For decades, all patients undergoing bypass surgery had so-called "on-pump procedures" because it much easier to sew a new artery into an empty heart in a bloodless field, explained lead study author Dr. Frederick L. Grover of the Denver VA Medical Center and the University of Colorado.
But over time, reports circulated that use of the pump might actually damage the heart and the kidneys. Of special concern were a number of reports of problems with thinking and memory function after on-pump surgery. While it is more technically difficult, the off-pump procedure gained popularity in the 1990s, as some studies suggested it caused lower blood loss and fewer neurological issues than on-pump.
Still, the majority of hospitals still prefer the traditional on-pump approach, and on-pump proponents, such as Massachusetts General Hospital in Boston, use it for more than 95 percent of their heart bypass surgeries.
But some doctors and medical centers, like Vanderbilt, have become strong proponents of the less invasive nature of the off-pump procedure, and use it almost exclusively. Nationwide, about 1 out of every 5 of the half a million heart bypass surgeries done each year is performed off-pump.
Dr. John Conte, associate director of Cardiac Surgery at Johns Hopkins in Baltimore, Md., occupies the middle ground in this debate. He does about 50/50 split between on-pump and off-pump surgeries and says that that the choice between procedures should be made on a "patient-by-patient call... based on the differing advantages and disadvantages of both."
He agreed with Galloway that the new technology is useful for certain high risk groups, and adds that he prefers to use off-pump when patients have borderline kidney function that may be aggravated by the heart and lung machine, or when the patient still has good heart function and is in stable condition at the time of surgery and might benefit from a less-invasive procedure.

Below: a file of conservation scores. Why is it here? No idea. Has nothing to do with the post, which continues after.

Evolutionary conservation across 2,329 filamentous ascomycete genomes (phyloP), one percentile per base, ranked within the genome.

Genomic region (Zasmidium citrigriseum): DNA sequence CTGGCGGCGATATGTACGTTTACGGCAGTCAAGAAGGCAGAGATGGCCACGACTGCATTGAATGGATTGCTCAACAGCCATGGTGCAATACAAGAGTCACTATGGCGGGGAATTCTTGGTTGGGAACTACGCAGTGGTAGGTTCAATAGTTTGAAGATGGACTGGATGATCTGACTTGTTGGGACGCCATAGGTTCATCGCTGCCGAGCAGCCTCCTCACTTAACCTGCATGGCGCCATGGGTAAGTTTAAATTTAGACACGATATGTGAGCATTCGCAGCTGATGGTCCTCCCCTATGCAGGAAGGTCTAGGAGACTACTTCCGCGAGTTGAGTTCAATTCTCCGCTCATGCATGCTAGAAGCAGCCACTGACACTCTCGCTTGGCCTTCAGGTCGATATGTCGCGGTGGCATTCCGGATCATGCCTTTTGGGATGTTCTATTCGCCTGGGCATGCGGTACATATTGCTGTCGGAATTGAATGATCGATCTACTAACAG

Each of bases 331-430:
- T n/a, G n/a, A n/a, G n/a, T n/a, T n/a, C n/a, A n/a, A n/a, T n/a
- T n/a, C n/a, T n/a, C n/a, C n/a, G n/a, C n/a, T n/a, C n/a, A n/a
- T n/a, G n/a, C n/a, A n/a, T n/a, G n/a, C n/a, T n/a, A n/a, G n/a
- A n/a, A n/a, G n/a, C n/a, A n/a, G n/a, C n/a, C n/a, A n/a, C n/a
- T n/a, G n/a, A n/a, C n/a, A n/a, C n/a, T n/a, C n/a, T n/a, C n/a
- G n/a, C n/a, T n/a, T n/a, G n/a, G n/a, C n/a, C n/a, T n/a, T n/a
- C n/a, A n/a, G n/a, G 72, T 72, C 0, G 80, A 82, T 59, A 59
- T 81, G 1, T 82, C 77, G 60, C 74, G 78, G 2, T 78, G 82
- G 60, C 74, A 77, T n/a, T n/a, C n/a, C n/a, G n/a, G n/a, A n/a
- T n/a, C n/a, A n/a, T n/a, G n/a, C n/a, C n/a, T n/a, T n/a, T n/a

Aylor falls into the latter category.
"I [had] never been in the hospital a day of my life, never had surgery, but my wife convinced me to go to the doctor [because] I had been getting short of breath," he said. After doctors found a large blockage in his heart, Aylor was told he was going to be transferred to Vanderbilt for open heart surgery.
"My doctor told me they can go through the chest [for the procedure, but] I could be out [of work] for six months," Aylor said, so they decided on a minimally invasive, off pump procedure that accessed the heart through his ribs instead.
John Byrne of Vanderbilt University in Nashville, Tenn., where Aylor received his off-pump bypass, adds that "to become an expert off-pump surgeon, one must essentially dedicate oneself to perform just about all [of these procedures] using this technique."
Indeed, for Aylor, the doctors made all the difference.
"The procedure was great, [my doctor] said this would be perfect for me [but] I never thought it would be as good as it was," Aylor said. "I think they're the best doctors I've ever seen."
A full discussion of this issue by experts contacted by ABC/MedPage Today can be found at http://www.medpagetoday.com/Surgery/ThoracicSurgery/16811.